Squeezing the Limits of Autonomy: 

Flight Control for the RoboBee

Robert J. Wood

Harvard University, USA

Wednesday, June 27, 8:30 AM – 9:30 AM

                    Ballroom C, Wisconsin Center                        

As the characteristic size of a flying robot decreases, the challenges for successful flight revert to basic questions of fabrication, actuation, fluid mechanics, stabilization, and power — whereas such questions have in general been answered for larger aircraft. When developing a robot on the scale of a housefly, all hardware must be developed from scratch as there is nothing “off-the-shelf” which can be used for mechanisms, sensors, or computation that would satisfy the extreme mass and power limitations. With these challenges in mind, this talk will present progress in the essential technologies for insect-scale robots and the latest flight experiments with robotic insects.

Robert Wood is the Charles River Professor of Engineering and Applied Sciences in the Harvard John A. Paulson School of Engineering and Applied Sciences, a founding core faculty member of the Wyss Institute for Biologically Inspired Engineering and a National Geographic Explorer. Prof. Wood completed his M.S. and Ph.D. degrees in the Dept. of Electrical Engineering and Computer Sciences at the University of California, Berkeley. He is founder of the Harvard Microrobotics Lab which leverages expertise in microfabrication for the development of biologically-inspired robots with feature sizes on the micrometer to centimeter scale. His current research interests include new micro- and meso-scale manufacturing techniques, fluid mechanics of low Reynolds number flapping wings, control of sensor-limited and computation-limited systems, active soft materials, wearable robots, and morphable soft-bodied robots. He is the winner of multiple awards for his work including the DARPA Young Faculty Award, NSF Career Award, ONR Young Investigator Award, Air Force Young Investigator Award, Technology Review’s TR35, and multiple best paper awards. In 2010 Wood received the Presidential Early Career Award for Scientists and Engineers from President Obama for his work in microrobotics. In 2012 he was selected for the Alan T. Waterman award, the National Science Foundation’s most prestigious early career award. In 2014 he was named one of National Geographic’s “Emerging Explorers”. Wood’s group is also dedicated to STEM education by using novel robots to motivate young students to pursue careers in science and engineering.


Capacity of Societal Cyber-Physical Systems

Ketan Savla

University of Southern California, USA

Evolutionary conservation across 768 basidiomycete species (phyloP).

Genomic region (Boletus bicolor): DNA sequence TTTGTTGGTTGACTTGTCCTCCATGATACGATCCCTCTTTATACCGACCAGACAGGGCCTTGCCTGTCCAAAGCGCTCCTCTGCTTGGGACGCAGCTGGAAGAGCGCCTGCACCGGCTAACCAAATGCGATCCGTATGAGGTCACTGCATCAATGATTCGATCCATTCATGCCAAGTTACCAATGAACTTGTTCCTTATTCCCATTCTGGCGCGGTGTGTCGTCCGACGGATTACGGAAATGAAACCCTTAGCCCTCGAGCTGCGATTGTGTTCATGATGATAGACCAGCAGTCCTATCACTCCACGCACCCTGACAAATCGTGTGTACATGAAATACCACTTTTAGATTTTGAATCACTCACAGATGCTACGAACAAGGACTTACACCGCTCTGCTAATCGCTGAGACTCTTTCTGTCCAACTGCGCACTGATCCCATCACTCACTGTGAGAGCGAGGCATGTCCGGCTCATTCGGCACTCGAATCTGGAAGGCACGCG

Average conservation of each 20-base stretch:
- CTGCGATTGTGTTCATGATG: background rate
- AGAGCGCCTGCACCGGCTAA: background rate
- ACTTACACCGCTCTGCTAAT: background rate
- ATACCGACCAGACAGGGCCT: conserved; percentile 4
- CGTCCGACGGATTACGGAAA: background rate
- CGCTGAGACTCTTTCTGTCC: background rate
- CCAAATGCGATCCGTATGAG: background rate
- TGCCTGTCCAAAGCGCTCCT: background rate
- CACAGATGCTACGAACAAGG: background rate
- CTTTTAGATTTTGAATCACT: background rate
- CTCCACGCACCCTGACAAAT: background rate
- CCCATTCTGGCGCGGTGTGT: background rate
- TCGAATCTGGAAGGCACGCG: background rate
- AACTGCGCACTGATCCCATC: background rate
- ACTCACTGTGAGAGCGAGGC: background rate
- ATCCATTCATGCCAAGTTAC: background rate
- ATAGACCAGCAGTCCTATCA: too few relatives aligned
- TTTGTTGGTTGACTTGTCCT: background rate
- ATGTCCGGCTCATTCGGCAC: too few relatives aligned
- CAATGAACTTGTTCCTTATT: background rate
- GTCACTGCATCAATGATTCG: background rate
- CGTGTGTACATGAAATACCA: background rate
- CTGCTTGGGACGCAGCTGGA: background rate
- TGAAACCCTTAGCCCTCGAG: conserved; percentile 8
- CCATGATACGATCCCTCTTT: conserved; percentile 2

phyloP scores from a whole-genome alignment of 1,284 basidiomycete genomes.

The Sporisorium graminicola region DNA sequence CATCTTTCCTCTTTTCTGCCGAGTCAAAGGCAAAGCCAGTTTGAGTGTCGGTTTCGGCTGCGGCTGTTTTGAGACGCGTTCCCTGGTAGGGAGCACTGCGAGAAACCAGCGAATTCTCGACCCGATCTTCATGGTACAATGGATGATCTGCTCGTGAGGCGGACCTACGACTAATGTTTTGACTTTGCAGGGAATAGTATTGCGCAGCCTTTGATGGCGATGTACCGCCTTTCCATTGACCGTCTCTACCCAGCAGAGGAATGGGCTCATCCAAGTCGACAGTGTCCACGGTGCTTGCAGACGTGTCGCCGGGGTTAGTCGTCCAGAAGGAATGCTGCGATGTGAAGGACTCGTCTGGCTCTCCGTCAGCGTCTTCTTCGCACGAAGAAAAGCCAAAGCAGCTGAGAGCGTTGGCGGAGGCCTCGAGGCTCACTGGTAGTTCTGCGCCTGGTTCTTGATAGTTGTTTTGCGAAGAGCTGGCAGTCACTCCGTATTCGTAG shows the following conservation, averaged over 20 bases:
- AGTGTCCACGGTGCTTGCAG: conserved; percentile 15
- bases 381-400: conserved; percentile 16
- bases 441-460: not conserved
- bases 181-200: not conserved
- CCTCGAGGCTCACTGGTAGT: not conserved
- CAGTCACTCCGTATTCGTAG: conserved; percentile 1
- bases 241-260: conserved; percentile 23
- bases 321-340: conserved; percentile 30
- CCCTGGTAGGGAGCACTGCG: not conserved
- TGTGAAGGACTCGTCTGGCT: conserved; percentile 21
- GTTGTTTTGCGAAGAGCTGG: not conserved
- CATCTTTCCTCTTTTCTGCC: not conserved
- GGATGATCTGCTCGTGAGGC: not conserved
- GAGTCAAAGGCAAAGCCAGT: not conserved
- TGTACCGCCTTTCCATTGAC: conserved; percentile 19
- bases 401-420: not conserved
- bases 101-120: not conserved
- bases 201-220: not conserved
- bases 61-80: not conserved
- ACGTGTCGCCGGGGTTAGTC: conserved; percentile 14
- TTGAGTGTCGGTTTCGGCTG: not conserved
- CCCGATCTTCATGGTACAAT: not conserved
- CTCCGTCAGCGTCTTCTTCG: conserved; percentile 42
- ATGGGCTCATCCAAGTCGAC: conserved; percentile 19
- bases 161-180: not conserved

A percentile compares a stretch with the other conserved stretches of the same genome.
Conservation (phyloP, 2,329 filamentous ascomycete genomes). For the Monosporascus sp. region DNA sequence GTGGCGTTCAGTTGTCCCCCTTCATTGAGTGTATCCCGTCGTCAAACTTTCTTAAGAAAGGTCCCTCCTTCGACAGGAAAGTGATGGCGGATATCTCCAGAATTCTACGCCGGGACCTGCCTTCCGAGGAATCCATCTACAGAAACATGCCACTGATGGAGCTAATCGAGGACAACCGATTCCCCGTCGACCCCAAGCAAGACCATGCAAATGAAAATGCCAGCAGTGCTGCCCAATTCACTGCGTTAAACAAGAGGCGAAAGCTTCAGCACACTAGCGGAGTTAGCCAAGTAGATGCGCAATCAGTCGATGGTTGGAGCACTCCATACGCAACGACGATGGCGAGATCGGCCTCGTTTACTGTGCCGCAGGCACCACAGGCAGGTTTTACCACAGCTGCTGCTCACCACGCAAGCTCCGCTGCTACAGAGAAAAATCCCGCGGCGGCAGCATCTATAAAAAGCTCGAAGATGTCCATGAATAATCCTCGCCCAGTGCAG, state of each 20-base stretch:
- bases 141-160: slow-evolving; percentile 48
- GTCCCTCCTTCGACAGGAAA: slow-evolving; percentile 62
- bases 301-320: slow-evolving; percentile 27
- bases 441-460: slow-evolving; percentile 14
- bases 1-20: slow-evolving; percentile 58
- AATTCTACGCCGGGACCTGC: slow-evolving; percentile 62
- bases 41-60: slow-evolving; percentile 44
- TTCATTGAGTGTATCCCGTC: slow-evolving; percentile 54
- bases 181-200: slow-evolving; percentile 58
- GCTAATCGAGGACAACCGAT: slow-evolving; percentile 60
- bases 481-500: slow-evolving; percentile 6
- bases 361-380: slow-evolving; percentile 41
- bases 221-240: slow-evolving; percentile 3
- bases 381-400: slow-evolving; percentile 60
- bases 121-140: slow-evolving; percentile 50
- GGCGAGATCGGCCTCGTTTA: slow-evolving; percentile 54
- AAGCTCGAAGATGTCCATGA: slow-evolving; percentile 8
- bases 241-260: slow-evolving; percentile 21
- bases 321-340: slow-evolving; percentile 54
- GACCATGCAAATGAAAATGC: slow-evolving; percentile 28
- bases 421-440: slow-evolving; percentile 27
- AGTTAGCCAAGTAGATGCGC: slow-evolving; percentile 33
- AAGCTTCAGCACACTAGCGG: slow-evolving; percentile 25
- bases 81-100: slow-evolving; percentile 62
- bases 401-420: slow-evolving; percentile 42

Friday, June 27, 8:30 AM – 9:30 AM

Ballroom C, Wisconsin Center

The term capacity has natural connotations about fundamental limits and robustness to disruptions. For engineered systems, a rigorous characterization of capacity also provides insight into algorithms with universal performance guarantees and informs optimal strategic resource allocation. We present analysis and optimization of capacity and related performance metrics for societal cyber-physical systems (including traffic, mobility, and power networks) in canonical settings. At the macroscopic scale, we extend static network flow formulations to several flow dynamics and control settings (including cascading failure). The tractability of the resulting nonlinear analysis and optimization is facilitated by the spatial sparsity of dynamics and invariance of key input-output properties, such as monotonicity, across multiple resolutions in the network. At the microscopic scale, we consider spatial queues with state-dependent service rate; for example, such problems arise in networks of dynamically coupled vehicles. While this dependence is complex in general, we provide tight characterization in limiting cases, for instance large queue length, which leads to tight throughput estimates. Case studies are provided to evaluate the effectiveness of the proposed frameworks.

Ketan Savla is an assistant professor and John and Dorothy Shea Early Career Chair in Civil Engineering at the University of Southern California, with joint appointments in the Sonny Astani Department of Civil and Environmental Engineering, the Daniel J. Epstein Department of Industrial and Systems Engineering (courtesy), and the Ming Hsieh Department of Electrical Engineering-Systems (courtesy). Prior to that, he was a research scientist in the Laboratory for Information and Decision Systems at MIT. Ketan is 2017 recipient of American Automatic Control Council’s prestigious the Donald P. Eckman Award. The Eckman Award recognizes an outstanding young engineer in the field of automatic control. The recipient must be younger than 35 years on January 1 of the year of award. In addition, he has been recognized with NSF CAREER and an IEEE CSS George S. Axelby Outstanding Paper Award. He obtained his Ph.D. in Electrical Engineering and M.A. in Applied Mathematics from the University of California at Santa Barbara, M.S. in Mechanical Engineering from the University of Illinois at Urbana-Champaign, and B. Tech. in Mechanical Engineering from the Indian Institute of Technology Bombay. His current research interest is in distributed robust and optimal control, dynamical networks, state-dependent queuing systems, and incentive design, with applications in civil infrastructure and autonomous systems. He currently serves as an Associate Editor for the Conference Editorial Board of the IEEE Control Systems Society, the IEEE Transactions on Intelligent Transportation Systems, and the IEEE Control Systems Letters.